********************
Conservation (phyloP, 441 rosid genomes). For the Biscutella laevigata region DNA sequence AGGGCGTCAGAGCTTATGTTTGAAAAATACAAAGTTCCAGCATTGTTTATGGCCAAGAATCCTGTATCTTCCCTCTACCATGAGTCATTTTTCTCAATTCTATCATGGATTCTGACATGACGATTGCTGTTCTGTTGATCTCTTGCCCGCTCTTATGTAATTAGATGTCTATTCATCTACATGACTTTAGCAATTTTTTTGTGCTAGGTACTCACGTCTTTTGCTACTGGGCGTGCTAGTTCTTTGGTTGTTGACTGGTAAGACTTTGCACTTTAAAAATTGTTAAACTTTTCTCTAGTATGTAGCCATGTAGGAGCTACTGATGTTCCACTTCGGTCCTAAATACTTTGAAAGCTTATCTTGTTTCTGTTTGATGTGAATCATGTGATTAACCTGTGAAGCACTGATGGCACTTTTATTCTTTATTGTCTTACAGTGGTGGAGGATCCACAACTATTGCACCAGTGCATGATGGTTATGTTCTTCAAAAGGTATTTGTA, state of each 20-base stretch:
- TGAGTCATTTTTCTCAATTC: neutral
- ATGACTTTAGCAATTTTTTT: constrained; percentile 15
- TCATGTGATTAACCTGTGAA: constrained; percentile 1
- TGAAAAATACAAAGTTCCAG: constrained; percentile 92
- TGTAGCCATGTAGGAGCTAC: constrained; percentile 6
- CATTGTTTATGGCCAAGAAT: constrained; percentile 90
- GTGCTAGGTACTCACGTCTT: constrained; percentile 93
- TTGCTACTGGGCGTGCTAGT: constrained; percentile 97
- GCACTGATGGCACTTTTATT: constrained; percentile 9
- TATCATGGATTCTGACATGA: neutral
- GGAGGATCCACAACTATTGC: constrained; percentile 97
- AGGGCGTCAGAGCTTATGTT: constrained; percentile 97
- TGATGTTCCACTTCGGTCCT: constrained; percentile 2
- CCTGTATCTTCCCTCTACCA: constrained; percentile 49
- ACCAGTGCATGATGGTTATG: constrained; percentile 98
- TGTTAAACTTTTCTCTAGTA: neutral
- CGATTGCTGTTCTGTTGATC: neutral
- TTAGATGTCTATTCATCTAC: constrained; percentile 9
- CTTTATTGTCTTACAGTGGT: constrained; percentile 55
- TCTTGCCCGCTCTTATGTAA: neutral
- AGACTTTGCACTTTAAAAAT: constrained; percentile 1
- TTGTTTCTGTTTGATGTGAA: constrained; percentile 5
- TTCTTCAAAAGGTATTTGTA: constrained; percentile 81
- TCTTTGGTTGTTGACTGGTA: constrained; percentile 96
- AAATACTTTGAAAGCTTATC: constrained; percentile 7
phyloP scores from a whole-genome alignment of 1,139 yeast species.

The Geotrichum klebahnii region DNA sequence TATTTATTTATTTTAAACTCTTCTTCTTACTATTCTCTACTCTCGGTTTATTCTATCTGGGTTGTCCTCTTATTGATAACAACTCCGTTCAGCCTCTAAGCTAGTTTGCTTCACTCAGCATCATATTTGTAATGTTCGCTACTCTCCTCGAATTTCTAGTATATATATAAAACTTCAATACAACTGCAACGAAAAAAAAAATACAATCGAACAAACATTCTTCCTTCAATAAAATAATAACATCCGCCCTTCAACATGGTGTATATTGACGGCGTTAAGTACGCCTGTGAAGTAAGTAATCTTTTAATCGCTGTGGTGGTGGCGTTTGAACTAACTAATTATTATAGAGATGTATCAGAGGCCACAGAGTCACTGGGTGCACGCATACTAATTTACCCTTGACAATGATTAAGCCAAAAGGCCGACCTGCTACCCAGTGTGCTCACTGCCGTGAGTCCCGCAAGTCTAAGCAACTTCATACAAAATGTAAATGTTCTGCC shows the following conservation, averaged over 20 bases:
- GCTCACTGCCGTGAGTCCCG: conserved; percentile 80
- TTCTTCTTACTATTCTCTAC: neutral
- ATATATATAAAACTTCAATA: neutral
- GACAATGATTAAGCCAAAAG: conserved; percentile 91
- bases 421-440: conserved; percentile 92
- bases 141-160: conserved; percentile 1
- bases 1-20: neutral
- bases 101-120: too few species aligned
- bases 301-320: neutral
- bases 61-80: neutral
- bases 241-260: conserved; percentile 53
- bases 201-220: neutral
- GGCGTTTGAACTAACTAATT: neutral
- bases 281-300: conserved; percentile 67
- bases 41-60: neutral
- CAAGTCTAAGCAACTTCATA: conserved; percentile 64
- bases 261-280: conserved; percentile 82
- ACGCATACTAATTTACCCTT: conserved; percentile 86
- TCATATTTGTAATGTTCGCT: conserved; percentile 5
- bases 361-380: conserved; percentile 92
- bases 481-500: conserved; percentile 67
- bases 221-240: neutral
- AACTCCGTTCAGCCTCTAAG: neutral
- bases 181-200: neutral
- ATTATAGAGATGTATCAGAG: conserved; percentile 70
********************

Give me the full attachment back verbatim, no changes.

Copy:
Conservation (phyloP, 441 rosid genomes). For the Biscutella laevigata region DNA sequence AGGGCGTCAGAGCTTATGTTTGAAAAATACAAAGTTCCAGCATTGTTTATGGCCAAGAATCCTGTATCTTCCCTCTACCATGAGTCATTTTTCTCAATTCTATCATGGATTCTGACATGACGATTGCTGTTCTGTTGATCTCTTGCCCGCTCTTATGTAATTAGATGTCTATTCATCTACATGACTTTAGCAATTTTTTTGTGCTAGGTACTCACGTCTTTTGCTACTGGGCGTGCTAGTTCTTTGGTTGTTGACTGGTAAGACTTTGCACTTTAAAAATTGTTAAACTTTTCTCTAGTATGTAGCCATGTAGGAGCTACTGATGTTCCACTTCGGTCCTAAATACTTTGAAAGCTTATCTTGTTTCTGTTTGATGTGAATCATGTGATTAACCTGTGAAGCACTGATGGCACTTTTATTCTTTATTGTCTTACAGTGGTGGAGGATCCACAACTATTGCACCAGTGCATGATGGTTATGTTCTTCAAAAGGTATTTGTA, state of each 20-base stretch:
- TGAGTCATTTTTCTCAATTC: neutral
- ATGACTTTAGCAATTTTTTT: constrained; percentile 15
- TCATGTGATTAACCTGTGAA: constrained; percentile 1
- TGAAAAATACAAAGTTCCAG: constrained; percentile 92
- TGTAGCCATGTAGGAGCTAC: constrained; percentile 6
- CATTGTTTATGGCCAAGAAT: constrained; percentile 90
- GTGCTAGGTACTCACGTCTT: constrained; percentile 93
- TTGCTACTGGGCGTGCTAGT: constrained; percentile 97
- GCACTGATGGCACTTTTATT: constrained; percentile 9
- TATCATGGATTCTGACATGA: neutral
- GGAGGATCCACAACTATTGC: constrained; percentile 97
- AGGGCGTCAGAGCTTATGTT: constrained; percentile 97
- TGATGTTCCACTTCGGTCCT: constrained; percentile 2
- CCTGTATCTTCCCTCTACCA: constrained; percentile 49
- ACCAGTGCATGATGGTTATG: constrained; percentile 98
- TGTTAAACTTTTCTCTAGTA: neutral
- CGATTGCTGTTCTGTTGATC: neutral
- TTAGATGTCTATTCATCTAC: constrained; percentile 9
- CTTTATTGTCTTACAGTGGT: constrained; percentile 55
- TCTTGCCCGCTCTTATGTAA: neutral
- AGACTTTGCACTTTAAAAAT: constrained; percentile 1
- TTGTTTCTGTTTGATGTGAA: constrained; percentile 5
- TTCTTCAAAAGGTATTTGTA: constrained; percentile 81
- TCTTTGGTTGTTGACTGGTA: constrained; percentile 96
- AAATACTTTGAAAGCTTATC: constrained; percentile 7
phyloP scores from a whole-genome alignment of 1,139 yeast species.

The Geotrichum klebahnii region DNA sequence TATTTATTTATTTTAAACTCTTCTTCTTACTATTCTCTACTCTCGGTTTATTCTATCTGGGTTGTCCTCTTATTGATAACAACTCCGTTCAGCCTCTAAGCTAGTTTGCTTCACTCAGCATCATATTTGTAATGTTCGCTACTCTCCTCGAATTTCTAGTATATATATAAAACTTCAATACAACTGCAACGAAAAAAAAAATACAATCGAACAAACATTCTTCCTTCAATAAAATAATAACATCCGCCCTTCAACATGGTGTATATTGACGGCGTTAAGTACGCCTGTGAAGTAAGTAATCTTTTAATCGCTGTGGTGGTGGCGTTTGAACTAACTAATTATTATAGAGATGTATCAGAGGCCACAGAGTCACTGGGTGCACGCATACTAATTTACCCTTGACAATGATTAAGCCAAAAGGCCGACCTGCTACCCAGTGTGCTCACTGCCGTGAGTCCCGCAAGTCTAAGCAACTTCATACAAAATGTAAATGTTCTGCC shows the following conservation, averaged over 20 bases:
- GCTCACTGCCGTGAGTCCCG: conserved; percentile 80
- TTCTTCTTACTATTCTCTAC: neutral
- ATATATATAAAACTTCAATA: neutral
- GACAATGATTAAGCCAAAAG: conserved; percentile 91
- bases 421-440: conserved; percentile 92
- bases 141-160: conserved; percentile 1
- bases 1-20: neutral
- bases 101-120: too few species aligned
- bases 301-320: neutral
- bases 61-80: neutral
- bases 241-260: conserved; percentile 53
- bases 201-220: neutral
- GGCGTTTGAACTAACTAATT: neutral
- bases 281-300: conserved; percentile 67
- bases 41-60: neutral
- CAAGTCTAAGCAACTTCATA: conserved; percentile 64
- bases 261-280: conserved; percentile 82
- ACGCATACTAATTTACCCTT: conserved; percentile 86
- TCATATTTGTAATGTTCGCT: conserved; percentile 5
- bases 361-380: conserved; percentile 92
- bases 481-500: conserved; percentile 67
- bases 221-240: neutral
- AACTCCGTTCAGCCTCTAAG: neutral
- bases 181-200: neutral
- ATTATAGAGATGTATCAGAG: conserved; percentile 70